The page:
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Namespace Scope

C++ allows defining variables with a different scope such as local, global, blocks, classes, functions, etc. This can be done using the keyword namespace introduced by ANSI C++. The C++ standard library is the better example of namespace. All classes, templates, and functions are defined inside the namespace std. In the previous programs, we used the statement using namespace std. This tells the compiler that the members of this namespace are to be used in the current program.

Declaring a Namespace

The namespace can be defined in the programs. The declaration of a namespace is similar to a class declaration except that the namespace is not terminated by a semi-colon. It is declared in the following format:

Declaration of Namespace

namespace namespace_identifier


// Definitions of variables function and classes, etc.



namespace num


int n;

void show (int k) {cout<<k;}


In the above example, the variable n and the function show() are within the namespace scope num. We cannot access the variable m directly. To access the variable and initialize it with a value, the statement would be as follows:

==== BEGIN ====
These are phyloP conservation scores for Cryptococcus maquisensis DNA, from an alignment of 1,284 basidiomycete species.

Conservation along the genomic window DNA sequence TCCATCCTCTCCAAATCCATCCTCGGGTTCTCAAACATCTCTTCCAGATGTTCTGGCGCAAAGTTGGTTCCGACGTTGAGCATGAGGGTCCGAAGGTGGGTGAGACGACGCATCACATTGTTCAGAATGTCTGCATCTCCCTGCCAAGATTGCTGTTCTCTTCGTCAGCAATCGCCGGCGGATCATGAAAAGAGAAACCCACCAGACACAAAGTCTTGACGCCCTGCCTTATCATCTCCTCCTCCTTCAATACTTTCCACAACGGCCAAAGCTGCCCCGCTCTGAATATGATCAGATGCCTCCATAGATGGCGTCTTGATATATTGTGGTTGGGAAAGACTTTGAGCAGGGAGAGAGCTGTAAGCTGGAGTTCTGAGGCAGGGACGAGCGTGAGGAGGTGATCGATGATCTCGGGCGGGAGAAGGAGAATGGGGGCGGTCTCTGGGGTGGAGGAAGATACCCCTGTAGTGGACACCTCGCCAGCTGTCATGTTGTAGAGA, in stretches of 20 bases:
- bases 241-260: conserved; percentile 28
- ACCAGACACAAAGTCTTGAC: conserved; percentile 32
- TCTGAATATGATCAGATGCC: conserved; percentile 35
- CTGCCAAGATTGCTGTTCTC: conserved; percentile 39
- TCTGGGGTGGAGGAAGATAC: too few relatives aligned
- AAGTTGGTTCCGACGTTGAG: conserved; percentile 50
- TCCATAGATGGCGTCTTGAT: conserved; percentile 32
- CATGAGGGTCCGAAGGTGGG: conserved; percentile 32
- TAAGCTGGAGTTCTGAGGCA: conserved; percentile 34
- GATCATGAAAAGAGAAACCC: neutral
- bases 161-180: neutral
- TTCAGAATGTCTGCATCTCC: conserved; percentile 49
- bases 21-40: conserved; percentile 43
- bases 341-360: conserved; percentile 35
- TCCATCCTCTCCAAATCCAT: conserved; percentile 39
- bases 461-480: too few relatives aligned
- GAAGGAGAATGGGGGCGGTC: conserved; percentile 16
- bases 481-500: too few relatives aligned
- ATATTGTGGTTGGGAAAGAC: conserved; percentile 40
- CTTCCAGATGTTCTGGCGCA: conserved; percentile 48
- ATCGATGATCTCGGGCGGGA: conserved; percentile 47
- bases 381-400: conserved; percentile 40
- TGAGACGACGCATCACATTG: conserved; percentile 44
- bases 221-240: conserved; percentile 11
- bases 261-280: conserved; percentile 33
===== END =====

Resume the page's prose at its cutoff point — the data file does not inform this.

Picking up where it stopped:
num :: n=50;

Here, n is initialized to 50. The scope access operator is used to access the variable. This method of accessing elements becomes embarrassing. We can also access elements directly using the following declarations:

Accessing namespace

using namespace namespace_identifier // directive statement

using namespace_identifier :: member // declaration method

The first statement allows the access of elements without using a scope access operator.

The second statement allows access to only given elements.

Accessing namespace

using name space num

n=10; // valid statement

show(15); // valid statement

using name space :: n;

m=20; // valid statement

show(14) // invalid statement

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